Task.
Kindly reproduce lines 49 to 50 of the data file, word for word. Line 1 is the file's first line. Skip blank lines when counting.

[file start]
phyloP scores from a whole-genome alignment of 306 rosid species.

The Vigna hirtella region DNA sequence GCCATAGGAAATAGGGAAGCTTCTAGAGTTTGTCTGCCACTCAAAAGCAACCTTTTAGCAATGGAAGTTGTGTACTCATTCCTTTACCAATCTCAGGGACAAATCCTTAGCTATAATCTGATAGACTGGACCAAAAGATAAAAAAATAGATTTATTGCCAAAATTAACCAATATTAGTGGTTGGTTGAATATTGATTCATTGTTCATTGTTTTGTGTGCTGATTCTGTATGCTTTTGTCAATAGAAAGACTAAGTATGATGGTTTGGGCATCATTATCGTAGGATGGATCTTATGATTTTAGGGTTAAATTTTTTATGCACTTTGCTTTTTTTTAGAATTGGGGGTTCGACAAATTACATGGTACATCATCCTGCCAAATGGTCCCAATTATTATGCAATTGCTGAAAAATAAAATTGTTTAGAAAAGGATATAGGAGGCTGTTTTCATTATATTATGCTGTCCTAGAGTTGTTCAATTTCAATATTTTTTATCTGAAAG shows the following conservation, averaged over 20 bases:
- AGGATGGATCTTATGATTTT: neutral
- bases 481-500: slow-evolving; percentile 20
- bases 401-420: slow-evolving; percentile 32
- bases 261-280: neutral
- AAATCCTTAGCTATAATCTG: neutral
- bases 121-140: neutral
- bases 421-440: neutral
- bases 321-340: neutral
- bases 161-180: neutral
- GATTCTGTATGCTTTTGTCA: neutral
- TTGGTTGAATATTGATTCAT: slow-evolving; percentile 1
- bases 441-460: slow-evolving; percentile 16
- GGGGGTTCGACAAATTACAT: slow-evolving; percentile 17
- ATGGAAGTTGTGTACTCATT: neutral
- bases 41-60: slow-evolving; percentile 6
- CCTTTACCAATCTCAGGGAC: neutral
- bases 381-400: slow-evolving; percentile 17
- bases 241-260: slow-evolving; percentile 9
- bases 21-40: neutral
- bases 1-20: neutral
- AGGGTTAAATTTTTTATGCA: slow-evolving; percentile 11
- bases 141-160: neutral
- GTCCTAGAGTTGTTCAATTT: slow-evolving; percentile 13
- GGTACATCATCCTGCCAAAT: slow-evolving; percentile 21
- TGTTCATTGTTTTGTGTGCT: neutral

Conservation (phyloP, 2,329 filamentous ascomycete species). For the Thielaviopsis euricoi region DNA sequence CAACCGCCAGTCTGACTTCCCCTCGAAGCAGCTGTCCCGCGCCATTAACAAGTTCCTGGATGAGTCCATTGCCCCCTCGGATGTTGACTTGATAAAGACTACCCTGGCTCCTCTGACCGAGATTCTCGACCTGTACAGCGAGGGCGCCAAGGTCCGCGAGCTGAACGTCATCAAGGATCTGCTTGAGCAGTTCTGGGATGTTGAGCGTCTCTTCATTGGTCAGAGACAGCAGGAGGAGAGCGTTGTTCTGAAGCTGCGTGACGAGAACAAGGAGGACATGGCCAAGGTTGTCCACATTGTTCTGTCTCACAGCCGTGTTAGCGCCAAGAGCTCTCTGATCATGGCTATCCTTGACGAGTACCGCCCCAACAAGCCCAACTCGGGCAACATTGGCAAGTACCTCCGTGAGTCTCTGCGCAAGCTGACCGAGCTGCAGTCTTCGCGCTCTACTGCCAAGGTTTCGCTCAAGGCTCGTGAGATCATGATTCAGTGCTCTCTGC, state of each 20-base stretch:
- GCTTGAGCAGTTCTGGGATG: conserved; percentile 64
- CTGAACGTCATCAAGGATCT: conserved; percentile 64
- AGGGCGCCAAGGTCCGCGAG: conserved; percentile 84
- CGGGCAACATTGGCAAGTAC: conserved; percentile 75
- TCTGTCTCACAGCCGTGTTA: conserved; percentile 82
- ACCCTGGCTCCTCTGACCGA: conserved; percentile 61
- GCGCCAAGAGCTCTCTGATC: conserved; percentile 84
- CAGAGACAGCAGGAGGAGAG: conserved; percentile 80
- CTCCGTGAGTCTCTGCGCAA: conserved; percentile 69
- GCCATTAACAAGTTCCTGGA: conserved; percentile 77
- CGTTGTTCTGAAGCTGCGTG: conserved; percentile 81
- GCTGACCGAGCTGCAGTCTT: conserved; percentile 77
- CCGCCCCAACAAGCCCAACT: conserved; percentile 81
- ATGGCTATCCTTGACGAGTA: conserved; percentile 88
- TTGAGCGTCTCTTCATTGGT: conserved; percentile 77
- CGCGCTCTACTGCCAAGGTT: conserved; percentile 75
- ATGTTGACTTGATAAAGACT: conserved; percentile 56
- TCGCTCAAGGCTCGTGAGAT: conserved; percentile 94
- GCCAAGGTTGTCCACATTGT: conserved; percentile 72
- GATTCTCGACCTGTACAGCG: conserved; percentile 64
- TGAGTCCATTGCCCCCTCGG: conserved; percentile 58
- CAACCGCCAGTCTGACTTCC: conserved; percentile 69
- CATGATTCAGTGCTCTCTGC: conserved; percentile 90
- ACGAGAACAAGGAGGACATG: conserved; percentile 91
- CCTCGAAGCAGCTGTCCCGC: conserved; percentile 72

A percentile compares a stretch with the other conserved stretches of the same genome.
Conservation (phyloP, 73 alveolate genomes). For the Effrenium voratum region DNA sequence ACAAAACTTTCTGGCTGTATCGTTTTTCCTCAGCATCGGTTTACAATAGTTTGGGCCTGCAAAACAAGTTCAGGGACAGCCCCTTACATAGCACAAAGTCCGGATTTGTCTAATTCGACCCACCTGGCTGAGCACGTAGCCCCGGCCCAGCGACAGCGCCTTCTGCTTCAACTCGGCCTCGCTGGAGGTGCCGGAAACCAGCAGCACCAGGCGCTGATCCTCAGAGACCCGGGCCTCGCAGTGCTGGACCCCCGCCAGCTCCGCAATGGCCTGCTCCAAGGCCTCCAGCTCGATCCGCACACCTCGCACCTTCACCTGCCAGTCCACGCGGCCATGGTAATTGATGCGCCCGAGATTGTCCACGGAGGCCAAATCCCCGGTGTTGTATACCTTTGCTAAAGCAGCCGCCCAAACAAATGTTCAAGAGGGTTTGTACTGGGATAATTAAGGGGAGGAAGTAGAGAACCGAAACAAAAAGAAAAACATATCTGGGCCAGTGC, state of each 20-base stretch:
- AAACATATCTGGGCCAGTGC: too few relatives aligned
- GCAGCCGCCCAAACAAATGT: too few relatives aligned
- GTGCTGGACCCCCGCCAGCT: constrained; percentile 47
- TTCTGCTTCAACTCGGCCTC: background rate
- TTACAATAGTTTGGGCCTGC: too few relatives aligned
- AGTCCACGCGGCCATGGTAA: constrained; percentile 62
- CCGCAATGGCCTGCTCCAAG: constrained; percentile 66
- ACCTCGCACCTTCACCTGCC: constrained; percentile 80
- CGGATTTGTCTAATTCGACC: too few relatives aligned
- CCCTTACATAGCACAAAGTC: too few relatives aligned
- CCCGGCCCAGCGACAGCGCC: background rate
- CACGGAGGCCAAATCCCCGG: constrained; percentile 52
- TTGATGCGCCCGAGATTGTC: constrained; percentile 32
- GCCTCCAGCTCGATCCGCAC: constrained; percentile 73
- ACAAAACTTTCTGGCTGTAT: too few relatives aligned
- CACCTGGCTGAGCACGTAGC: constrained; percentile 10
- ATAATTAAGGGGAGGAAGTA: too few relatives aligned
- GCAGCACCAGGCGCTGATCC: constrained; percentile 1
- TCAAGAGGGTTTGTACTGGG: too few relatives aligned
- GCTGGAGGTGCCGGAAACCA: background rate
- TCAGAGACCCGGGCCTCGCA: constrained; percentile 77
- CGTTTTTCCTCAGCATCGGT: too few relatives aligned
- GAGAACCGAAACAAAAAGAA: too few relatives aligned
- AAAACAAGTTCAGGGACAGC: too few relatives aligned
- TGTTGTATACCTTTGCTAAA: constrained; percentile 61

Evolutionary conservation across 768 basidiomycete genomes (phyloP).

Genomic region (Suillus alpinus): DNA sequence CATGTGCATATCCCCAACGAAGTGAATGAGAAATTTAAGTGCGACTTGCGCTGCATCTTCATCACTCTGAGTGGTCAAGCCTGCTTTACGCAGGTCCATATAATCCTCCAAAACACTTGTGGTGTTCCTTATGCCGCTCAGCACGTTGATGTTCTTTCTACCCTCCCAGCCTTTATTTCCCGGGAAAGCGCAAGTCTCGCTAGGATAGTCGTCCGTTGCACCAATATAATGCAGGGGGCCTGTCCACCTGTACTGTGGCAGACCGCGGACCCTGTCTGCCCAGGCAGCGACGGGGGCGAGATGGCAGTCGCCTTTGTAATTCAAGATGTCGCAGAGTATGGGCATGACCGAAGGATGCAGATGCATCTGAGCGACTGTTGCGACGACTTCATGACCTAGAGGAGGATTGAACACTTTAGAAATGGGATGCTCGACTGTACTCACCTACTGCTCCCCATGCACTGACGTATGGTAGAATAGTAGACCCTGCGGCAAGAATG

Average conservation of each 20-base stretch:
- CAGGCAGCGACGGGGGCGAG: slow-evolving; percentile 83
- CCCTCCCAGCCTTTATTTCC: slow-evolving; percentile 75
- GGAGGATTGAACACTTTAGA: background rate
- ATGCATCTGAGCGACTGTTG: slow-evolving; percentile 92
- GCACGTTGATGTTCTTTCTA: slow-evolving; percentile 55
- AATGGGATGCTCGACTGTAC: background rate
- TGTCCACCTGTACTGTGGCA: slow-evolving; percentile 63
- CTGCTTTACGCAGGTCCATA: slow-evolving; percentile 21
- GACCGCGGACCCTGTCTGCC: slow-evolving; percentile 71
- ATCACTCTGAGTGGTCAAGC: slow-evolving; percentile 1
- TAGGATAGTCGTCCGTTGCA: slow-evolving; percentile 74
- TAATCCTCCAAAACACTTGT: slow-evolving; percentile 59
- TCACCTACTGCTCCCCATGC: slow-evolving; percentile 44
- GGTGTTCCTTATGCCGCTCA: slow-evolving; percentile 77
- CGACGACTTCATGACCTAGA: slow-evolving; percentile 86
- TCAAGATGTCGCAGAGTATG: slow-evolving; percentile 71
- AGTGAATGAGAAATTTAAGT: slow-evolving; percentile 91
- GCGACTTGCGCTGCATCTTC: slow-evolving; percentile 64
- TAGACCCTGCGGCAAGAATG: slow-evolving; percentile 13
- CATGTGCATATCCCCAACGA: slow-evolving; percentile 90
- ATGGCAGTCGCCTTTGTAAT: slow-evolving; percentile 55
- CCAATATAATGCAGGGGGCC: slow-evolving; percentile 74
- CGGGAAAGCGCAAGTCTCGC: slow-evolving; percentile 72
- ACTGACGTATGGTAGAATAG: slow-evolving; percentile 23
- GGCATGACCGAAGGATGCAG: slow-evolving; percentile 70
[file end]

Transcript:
- TGAGTCCATTGCCCCCTCGG: conserved; percentile 58
- CAACCGCCAGTCTGACTTCC: conserved; percentile 69